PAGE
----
Financial worries

Reading lingyi’s thread on what you do with an extra $10-$15 a day, and several people’s responses regarding not having any extra disposable income, to splurge on things like coffee, cigarettes, lunch splurging, etc. made me wonder at what income level do most people feel they need to be at to not have those types of financial worries.

I remember early in my career living pretty much paycheck to paycheck. After rent, car payment, 401k savings, health benefits, groceries, utilities, etc. that there was not much left over for entertainment, travel, etc.

As my career progressed, and I got raises and promotions, and the cost of living stayed relatively flat (only modest increase in rent, groceries, utilities) my disposable income did increase, but was offset by having kids, and then eventually offset by buying a house, which resulted in a draw back on disposable income. This was primarily due to my own decisions to increase the quality of my own lifestyle, through home ownership and newer cars from time to time.

I’m at a point in my life, where my costs of living have continued to stay relatively flat while my earnings continue to increase…so each year those financial worries have lessened.

What amount or % of income increase per year would you need for you to no longer have financial worries?

I’m tempted to just say “More” but that would be glib.

I am making ten or eleven times what I did when I started out, and I still worry. OTOH we still are making budget, and we have enough in investments that I could theoretically retire next year. I don’t plan to, but I could.

Maybe if I won ten million, after taxes and as a lump sum, in the lottery, that would be enough that I would be able to stop worrying. But probably not.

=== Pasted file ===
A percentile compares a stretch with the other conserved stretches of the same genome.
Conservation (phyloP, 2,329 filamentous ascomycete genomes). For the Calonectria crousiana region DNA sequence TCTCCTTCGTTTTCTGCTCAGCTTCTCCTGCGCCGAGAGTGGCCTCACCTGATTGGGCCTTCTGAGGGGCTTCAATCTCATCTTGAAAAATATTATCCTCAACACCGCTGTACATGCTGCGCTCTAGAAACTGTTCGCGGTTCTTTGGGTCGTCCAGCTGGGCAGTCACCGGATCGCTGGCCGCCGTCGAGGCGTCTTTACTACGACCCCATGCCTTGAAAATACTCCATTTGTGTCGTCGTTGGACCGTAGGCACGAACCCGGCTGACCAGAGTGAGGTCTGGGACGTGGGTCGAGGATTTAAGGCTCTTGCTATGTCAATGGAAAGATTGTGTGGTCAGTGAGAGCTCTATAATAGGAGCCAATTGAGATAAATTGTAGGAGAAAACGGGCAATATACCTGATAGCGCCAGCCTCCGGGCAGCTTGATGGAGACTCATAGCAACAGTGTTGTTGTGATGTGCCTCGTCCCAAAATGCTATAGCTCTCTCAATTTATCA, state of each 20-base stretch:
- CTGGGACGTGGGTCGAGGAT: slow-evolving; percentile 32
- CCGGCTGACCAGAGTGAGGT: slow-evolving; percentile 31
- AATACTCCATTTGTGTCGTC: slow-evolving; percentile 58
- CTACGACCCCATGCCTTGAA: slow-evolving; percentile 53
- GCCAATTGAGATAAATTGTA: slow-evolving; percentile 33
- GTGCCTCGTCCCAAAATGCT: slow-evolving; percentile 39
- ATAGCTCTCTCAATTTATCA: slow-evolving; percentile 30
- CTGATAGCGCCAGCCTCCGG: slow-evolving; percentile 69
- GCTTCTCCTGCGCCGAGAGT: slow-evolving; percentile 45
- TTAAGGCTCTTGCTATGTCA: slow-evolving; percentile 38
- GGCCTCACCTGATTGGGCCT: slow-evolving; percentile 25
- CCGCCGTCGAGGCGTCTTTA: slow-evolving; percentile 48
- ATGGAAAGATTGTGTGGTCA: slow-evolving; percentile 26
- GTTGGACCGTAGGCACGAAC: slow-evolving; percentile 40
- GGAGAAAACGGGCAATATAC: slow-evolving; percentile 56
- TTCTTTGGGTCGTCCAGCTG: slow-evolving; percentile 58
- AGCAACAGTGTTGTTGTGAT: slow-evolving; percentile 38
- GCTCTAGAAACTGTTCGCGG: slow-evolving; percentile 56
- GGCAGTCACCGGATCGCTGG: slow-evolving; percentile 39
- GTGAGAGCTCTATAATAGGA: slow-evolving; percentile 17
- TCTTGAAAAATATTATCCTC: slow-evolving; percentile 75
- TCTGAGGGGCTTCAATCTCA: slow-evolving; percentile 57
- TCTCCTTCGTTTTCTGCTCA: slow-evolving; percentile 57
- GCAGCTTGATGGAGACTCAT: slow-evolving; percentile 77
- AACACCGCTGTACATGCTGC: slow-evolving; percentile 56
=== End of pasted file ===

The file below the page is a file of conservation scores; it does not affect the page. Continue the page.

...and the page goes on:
Regards,
Shodan

I’m pretty lucky. The only financial worry I have is having enough in investments to retire in 9 years at 55 years old.

(Divorced with two kids, a house, and a military retirement paycheck already)

My response is also sort of relevant to the other thread.

A few months ago another modest retirement stream kicked in. Not as big as any of the others. But like the other thread, enough that we could spend some extra bucks per day if we wanted.

Apparently it was this small stream that kicked things up for us. So if I want a doodad from Amazon I just get it. Don’t worry about asking Mrs. FtG and she’s the same. Hey, if it’s small we can afford it so just get it and move on.

We were doing okay, more than okay before but something happened mentally. It’s weird to have crossed some sort of invisible financial wellness line because of this.

I’m an ex-college prof and one thing to remember is we’re all ex-graduate students. We kept around the old grad student skimping mentality. (We also both had less advantaged childhoods.) Which is why we have reasonable amount of retirement income now and no debts.

There’s still the Big Stream starting up a few years from now. I don’t know what we’re going to do with it. Save for the nursing home, I guess.

I have no idea. As it is now, I still live paycheck to paycheck- especially now that I am a single dad raising three kids. I make “too much” to qualify for any kind of aid, and can’t afford to get my kids on my insurance through work. Household fixes generally take a backseat to making sure I have food on the table, a roof overhead, heat, and electricity.

I have literally $0 in savings, the only retirement plan I have is 5% of my paychecks go into a simple IRA, with 60% of that matched dollar-for-dollar by my employer.

Tomorrow is payday, I was flat broke 3 days ago.

So… double what I make now, I would have no issues, I think. The house would be able to be kept up much better than it is now, there would be no concern of having utilities shut off (which has happened multiple times even this year!)

For the record, I seldom ever drink, only have one car, all of my clothes are cheap jeans and t-shirts (most 5+ years old). I live in the gap, where I’m too affluent (ha!) to qualify for any sort of assistance but too poor to actually afford to live! To top all of that off, I will likely be getting a wage garnishment soon for medical bills I literally can’t afford to pay- and again, I’m so “rich” they take a full 25% of my wages, considering that “disposable” income.